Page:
The EU on Tuesday sharply slashed its growth outlook for Greece this year due to its ongoing battle with its international creditors, dampening an otherwise improved outlook for the eurozone.
The Greek economy slumped severely in the first three months of the year, the European Commission said in its Spring forecasts, cutting its overall 2015 growth outlook for Greece to 0.5 percent, a huge reduction from its earlier prediction of 2.5 percent.
The sharp downturn in the state of the Greece economy will heap even more pressure on the radical leftist government of premier Alexis Tsipras to come to terms with its EU-IMF creditors, who are demanding radical reforms that Athens is so far refusing.
"In light of the persistent uncertainty, a downward revision has been unavoidable" for Greece, Pierre Moscovici, the EU's Economic Affairs Commissioner, told a news conference.
The EU predicted a strong rebound of 2.5 percent in 2016 for Greece but stressed that all its predictions were based on the assumption that Athens would reach a deal with its creditors when the extension of its current international bailout runs out at the end of June.
Greece's debt, already the highest in the eurozone, would meanwhile soar to 180.2 percent of annual economic output this year, before falling slightly to 173.5 percent in 2016, the EU said.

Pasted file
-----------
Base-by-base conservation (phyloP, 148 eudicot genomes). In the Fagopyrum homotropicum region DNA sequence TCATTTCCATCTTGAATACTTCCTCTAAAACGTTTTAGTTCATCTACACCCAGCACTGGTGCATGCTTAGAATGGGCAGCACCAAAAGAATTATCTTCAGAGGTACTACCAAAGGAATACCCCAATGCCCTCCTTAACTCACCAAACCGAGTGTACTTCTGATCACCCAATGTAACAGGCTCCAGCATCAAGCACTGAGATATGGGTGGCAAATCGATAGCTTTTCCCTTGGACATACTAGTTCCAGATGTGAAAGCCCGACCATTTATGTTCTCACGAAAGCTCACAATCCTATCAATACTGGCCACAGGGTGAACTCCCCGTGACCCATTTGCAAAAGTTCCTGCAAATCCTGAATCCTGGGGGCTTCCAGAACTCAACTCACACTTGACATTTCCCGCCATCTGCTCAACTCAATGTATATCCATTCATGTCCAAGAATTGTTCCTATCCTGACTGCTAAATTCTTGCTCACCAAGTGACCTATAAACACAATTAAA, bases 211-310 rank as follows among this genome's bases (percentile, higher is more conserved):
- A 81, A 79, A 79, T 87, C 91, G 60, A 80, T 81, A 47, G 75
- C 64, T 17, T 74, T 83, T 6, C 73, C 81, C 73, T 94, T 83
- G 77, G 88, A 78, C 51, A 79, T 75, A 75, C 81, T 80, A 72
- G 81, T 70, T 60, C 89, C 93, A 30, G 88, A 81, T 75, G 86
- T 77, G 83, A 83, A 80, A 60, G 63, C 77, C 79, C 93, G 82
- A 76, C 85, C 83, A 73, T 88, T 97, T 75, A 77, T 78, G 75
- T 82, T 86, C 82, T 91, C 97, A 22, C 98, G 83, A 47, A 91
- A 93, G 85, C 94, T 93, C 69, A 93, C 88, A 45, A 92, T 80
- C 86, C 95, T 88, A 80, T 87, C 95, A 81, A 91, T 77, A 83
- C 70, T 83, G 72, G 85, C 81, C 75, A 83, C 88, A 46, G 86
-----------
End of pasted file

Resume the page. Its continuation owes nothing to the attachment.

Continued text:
- 'Brightest spring' -
For the rest of the eurozone, cheaper oil and a weak euro led the EU executive to predict that the currency bloc would grow 1.5 percent in 2015, better than the 1.3 percent predicted in February.
"The European economy is enjoying its brightest spring in several years, with the upturn supported by both external factors and policy measures that are beginning to bear fruit," said Moscovici, a former French finance minister.
"But more needs to be done to ensure this recovery is more than a seasonal phenomenon."
The Commission forecast that the currency bloc would avoid much feared deflation this year, with consumer prices rising an albeit low 0.1 percent in 2015, and then gaining momentum to 1.5 percent in 2016.
Deflation can be dangerous, risking to trigger a spiral of ever weaker demand, slowing the economy and pushing up unemployment.
The inflation data helps confirm that an unprecedented bout of monetary stimulus -- known as quantitative easing -- by the European Central Bank was taking effect despite the objections of powerful Germany.
Greece's Tsipras government came to power in late January and has been at loggerheads with the EU and IMF ever since, holding up bailout cash and putting its economy on the brink of collapse.
Most worryingly, the EU predicted that the Greek public deficit would stand at 2.1 percent this year, instead of a surplus.
Running a budget surplus is the key condition from the EU and IMF for the Greek bailout.
The EU data also said inflation in Greece had collapsed deep into deflationary territory, at negative 1.5 percent for 2015, down from negative 0.3 predicted three months ago.